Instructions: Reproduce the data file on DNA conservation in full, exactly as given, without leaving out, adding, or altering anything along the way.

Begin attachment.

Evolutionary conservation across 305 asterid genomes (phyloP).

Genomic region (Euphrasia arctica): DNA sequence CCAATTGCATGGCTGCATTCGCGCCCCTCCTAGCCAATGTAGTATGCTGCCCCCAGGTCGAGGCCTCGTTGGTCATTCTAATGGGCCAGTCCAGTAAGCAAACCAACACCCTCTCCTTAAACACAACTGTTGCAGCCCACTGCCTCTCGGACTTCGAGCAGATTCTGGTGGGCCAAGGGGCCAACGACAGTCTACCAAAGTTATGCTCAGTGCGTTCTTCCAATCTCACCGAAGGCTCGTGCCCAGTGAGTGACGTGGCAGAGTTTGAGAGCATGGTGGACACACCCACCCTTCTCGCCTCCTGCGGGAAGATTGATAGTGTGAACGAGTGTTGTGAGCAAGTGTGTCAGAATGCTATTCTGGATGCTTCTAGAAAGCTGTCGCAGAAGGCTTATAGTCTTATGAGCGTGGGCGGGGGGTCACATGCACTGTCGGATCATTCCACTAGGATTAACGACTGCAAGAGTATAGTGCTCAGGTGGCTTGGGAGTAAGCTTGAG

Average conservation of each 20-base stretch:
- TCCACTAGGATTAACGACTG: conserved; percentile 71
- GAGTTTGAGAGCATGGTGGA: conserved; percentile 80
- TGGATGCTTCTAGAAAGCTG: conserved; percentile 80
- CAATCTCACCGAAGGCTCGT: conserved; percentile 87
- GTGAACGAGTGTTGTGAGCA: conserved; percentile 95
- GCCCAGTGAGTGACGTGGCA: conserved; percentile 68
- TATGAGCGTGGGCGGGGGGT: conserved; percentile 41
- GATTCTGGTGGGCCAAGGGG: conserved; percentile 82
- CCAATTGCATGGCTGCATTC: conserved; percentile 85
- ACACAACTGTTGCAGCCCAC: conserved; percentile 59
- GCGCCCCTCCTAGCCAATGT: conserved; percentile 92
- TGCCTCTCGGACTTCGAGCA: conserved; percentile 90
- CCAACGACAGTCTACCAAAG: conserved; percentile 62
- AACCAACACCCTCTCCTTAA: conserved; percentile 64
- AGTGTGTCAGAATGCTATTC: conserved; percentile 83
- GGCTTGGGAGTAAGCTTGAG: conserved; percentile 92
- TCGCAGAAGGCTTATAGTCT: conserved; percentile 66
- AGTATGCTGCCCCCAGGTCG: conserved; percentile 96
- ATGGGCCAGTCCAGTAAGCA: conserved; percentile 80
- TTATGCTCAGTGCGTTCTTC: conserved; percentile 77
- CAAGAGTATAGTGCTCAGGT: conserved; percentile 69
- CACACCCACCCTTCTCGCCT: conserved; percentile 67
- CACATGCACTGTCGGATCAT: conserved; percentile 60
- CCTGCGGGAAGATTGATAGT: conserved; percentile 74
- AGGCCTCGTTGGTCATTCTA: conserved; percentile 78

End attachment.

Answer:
Evolutionary conservation across 305 asterid genomes (phyloP).

Genomic region (Euphrasia arctica): DNA sequence CCAATTGCATGGCTGCATTCGCGCCCCTCCTAGCCAATGTAGTATGCTGCCCCCAGGTCGAGGCCTCGTTGGTCATTCTAATGGGCCAGTCCAGTAAGCAAACCAACACCCTCTCCTTAAACACAACTGTTGCAGCCCACTGCCTCTCGGACTTCGAGCAGATTCTGGTGGGCCAAGGGGCCAACGACAGTCTACCAAAGTTATGCTCAGTGCGTTCTTCCAATCTCACCGAAGGCTCGTGCCCAGTGAGTGACGTGGCAGAGTTTGAGAGCATGGTGGACACACCCACCCTTCTCGCCTCCTGCGGGAAGATTGATAGTGTGAACGAGTGTTGTGAGCAAGTGTGTCAGAATGCTATTCTGGATGCTTCTAGAAAGCTGTCGCAGAAGGCTTATAGTCTTATGAGCGTGGGCGGGGGGTCACATGCACTGTCGGATCATTCCACTAGGATTAACGACTGCAAGAGTATAGTGCTCAGGTGGCTTGGGAGTAAGCTTGAG

Average conservation of each 20-base stretch:
- TCCACTAGGATTAACGACTG: conserved; percentile 71
- GAGTTTGAGAGCATGGTGGA: conserved; percentile 80
- TGGATGCTTCTAGAAAGCTG: conserved; percentile 80
- CAATCTCACCGAAGGCTCGT: conserved; percentile 87
- GTGAACGAGTGTTGTGAGCA: conserved; percentile 95
- GCCCAGTGAGTGACGTGGCA: conserved; percentile 68
- TATGAGCGTGGGCGGGGGGT: conserved; percentile 41
- GATTCTGGTGGGCCAAGGGG: conserved; percentile 82
- CCAATTGCATGGCTGCATTC: conserved; percentile 85
- ACACAACTGTTGCAGCCCAC: conserved; percentile 59
- GCGCCCCTCCTAGCCAATGT: conserved; percentile 92
- TGCCTCTCGGACTTCGAGCA: conserved; percentile 90
- CCAACGACAGTCTACCAAAG: conserved; percentile 62
- AACCAACACCCTCTCCTTAA: conserved; percentile 64
- AGTGTGTCAGAATGCTATTC: conserved; percentile 83
- GGCTTGGGAGTAAGCTTGAG: conserved; percentile 92
- TCGCAGAAGGCTTATAGTCT: conserved; percentile 66
- AGTATGCTGCCCCCAGGTCG: conserved; percentile 96
- ATGGGCCAGTCCAGTAAGCA: conserved; percentile 80
- TTATGCTCAGTGCGTTCTTC: conserved; percentile 77
- CAAGAGTATAGTGCTCAGGT: conserved; percentile 69
- CACACCCACCCTTCTCGCCT: conserved; percentile 67
- CACATGCACTGTCGGATCAT: conserved; percentile 60
- CCTGCGGGAAGATTGATAGT: conserved; percentile 74
- AGGCCTCGTTGGTCATTCTA: conserved; percentile 78